Tom Cricket by William Allingham Insect poem

Tom Cricket he sat in his hole in the wall,
Close to the kitchen fire,
Up and down ran the Cockroaches all,
Red coats and black coats, great and small;
"Ho, Tom! our hearts are set on a ball,
And your music we desire!"
Tom sat in his hole, his horns hung out,
He play'd away on his fiddle;
The Cockroaches danced in a rabble rout,
Scrambling and scurrying all about,
Tho' they had their own steps and figures no doubt,
Hands across, and down the middle.
Till, "Stay!" says a Fat One,—"We're no Elves,
To dance all night without stopping!
Now for supper!" They help'd themselves,
For the servants were gone to bed; on shelves
And tables they quested by tens and twelves,
And quick to the floor kept dropping.
As a Cockroach ran by, says Tom Cricket to him,
"Fetch me up a piece of potato,
Good Sir!—to mix in the crowd I'm too slim."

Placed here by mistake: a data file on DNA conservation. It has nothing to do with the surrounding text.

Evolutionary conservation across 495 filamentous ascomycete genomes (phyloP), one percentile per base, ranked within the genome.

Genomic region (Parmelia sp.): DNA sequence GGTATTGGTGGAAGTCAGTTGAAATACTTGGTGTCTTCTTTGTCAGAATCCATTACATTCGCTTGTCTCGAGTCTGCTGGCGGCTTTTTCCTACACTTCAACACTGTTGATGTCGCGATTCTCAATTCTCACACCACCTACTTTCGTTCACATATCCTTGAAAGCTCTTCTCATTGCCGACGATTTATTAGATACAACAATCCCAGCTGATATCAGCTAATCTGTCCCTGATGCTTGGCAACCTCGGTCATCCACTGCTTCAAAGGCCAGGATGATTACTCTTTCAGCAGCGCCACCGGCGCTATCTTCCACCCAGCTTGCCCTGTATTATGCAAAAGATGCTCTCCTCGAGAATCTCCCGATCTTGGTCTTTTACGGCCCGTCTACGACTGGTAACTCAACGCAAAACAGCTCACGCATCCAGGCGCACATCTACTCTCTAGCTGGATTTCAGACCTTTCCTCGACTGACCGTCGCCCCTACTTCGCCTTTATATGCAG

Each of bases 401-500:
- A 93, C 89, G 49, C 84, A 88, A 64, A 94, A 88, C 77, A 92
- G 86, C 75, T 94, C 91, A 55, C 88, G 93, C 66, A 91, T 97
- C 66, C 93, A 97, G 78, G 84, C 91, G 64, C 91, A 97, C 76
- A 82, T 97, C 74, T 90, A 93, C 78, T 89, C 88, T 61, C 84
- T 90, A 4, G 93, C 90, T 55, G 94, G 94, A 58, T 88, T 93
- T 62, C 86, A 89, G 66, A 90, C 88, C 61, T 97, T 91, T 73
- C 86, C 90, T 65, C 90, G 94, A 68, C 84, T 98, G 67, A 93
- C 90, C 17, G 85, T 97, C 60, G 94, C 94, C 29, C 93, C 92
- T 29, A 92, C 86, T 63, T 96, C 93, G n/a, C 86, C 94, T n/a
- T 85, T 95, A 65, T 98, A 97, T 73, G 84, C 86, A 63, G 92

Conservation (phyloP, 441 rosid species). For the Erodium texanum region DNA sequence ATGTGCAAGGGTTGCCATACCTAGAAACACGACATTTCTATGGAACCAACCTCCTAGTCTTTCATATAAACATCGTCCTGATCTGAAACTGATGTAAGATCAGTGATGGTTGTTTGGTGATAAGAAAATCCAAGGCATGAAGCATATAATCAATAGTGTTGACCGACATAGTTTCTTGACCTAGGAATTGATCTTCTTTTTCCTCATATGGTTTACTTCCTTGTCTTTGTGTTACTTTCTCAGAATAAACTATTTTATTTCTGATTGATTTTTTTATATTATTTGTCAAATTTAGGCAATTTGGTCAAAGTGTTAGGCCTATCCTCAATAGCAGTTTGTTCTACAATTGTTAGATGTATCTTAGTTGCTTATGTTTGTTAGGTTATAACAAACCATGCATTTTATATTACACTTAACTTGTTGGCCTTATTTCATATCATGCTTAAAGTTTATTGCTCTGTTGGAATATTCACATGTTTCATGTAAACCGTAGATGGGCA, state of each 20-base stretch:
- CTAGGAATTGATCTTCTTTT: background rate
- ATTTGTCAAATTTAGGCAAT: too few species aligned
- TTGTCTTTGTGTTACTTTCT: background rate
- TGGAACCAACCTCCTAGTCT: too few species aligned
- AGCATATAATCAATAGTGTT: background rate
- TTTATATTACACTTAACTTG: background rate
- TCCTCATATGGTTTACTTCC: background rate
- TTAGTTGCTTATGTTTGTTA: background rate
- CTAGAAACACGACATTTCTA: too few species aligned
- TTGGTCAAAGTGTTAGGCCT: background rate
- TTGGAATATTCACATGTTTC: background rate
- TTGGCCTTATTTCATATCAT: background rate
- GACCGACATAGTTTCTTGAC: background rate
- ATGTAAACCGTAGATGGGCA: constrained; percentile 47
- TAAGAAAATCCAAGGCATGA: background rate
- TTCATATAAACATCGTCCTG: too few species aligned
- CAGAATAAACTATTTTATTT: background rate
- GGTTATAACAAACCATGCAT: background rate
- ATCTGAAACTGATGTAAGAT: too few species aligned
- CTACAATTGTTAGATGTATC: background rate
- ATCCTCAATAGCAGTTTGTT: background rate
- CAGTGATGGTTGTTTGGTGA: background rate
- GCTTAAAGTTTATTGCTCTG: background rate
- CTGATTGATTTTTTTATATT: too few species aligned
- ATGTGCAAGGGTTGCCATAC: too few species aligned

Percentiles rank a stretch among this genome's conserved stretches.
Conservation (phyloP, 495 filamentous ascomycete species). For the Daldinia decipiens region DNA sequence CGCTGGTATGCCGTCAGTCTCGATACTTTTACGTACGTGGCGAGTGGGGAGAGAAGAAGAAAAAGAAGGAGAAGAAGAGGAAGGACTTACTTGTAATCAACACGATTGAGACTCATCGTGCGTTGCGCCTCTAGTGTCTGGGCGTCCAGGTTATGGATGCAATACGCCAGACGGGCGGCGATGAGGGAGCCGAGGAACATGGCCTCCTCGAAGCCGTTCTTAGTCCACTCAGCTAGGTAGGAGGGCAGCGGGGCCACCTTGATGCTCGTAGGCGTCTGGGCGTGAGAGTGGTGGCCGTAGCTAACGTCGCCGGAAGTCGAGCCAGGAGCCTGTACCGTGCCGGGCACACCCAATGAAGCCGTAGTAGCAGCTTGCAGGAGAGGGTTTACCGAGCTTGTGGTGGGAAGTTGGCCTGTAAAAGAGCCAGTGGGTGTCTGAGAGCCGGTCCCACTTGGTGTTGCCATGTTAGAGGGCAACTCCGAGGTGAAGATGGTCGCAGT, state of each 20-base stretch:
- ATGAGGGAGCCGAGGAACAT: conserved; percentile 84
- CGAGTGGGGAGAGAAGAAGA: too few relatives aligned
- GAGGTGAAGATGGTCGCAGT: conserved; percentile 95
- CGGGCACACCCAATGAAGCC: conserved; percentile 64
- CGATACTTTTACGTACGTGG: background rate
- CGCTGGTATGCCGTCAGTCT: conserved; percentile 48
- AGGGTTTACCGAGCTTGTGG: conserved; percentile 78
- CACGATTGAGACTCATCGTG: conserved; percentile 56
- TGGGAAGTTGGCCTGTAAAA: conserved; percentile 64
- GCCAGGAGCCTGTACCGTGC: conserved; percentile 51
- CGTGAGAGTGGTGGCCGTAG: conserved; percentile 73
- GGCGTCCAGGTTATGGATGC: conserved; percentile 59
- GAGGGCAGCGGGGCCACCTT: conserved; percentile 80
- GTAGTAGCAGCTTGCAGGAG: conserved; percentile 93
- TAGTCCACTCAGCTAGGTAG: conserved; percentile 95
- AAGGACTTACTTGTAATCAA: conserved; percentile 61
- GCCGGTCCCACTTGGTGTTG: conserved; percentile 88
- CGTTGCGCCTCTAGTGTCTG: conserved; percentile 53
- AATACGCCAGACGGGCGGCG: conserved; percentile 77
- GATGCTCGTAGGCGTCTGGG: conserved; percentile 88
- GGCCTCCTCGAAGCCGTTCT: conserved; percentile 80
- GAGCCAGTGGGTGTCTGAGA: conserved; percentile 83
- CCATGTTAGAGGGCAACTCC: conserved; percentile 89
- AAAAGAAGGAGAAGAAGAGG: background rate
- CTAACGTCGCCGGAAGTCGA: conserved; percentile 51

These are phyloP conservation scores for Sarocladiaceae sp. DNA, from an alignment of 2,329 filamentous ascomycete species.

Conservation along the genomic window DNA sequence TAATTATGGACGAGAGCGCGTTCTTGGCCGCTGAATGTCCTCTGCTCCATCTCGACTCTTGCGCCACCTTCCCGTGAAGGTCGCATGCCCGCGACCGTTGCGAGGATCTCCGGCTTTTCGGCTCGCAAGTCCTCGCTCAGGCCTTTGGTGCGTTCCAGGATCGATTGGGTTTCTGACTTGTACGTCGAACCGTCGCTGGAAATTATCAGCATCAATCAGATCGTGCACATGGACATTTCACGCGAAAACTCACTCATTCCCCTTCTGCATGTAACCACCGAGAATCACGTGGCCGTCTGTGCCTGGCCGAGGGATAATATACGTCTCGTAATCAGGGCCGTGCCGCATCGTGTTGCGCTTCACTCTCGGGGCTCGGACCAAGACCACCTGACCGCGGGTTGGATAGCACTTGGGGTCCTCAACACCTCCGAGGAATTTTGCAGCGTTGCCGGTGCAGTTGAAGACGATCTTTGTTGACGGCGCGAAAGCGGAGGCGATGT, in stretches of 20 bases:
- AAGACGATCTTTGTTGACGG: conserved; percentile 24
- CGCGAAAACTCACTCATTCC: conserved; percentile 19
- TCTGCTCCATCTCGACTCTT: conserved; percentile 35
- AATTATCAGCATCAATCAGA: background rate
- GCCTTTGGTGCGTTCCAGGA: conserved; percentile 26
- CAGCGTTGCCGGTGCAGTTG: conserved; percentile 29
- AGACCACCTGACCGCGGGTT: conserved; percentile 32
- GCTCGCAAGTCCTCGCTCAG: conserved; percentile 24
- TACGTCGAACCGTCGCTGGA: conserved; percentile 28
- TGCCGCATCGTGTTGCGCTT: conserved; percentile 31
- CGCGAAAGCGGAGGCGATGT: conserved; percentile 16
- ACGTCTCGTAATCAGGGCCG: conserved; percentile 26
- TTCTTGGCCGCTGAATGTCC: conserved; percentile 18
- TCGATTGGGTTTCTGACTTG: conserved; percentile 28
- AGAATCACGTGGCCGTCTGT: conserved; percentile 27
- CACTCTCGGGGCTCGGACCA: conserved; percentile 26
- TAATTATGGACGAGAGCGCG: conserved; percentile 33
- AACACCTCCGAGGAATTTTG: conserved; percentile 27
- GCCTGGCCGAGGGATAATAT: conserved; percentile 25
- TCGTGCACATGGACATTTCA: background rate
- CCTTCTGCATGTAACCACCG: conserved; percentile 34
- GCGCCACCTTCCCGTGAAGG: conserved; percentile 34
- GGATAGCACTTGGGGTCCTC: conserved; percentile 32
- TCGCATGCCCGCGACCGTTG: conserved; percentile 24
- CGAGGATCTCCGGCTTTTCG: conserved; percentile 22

Says Jack Cockroach, "I see you are proud and prim;
To eat alone is merely your whim,—
Which I never will give way to!"
"Come down," says he, "and look out for your share!"
"I won't do that," says Tom Cricket.
And when for another dance they care,
And call upon Tom for a lively air,
They find he has drawn himself back in his lair.
"How shameful," they cry, "How wicked!"
"Let's fill up the mouth of his cave with soot,
Because he's behaved so badly!"
They ran up and down the wall to do't;
But ere half-done—a dreadful salute!
In came the Cook, and the Scullion to boot,
And off they all scampered madly.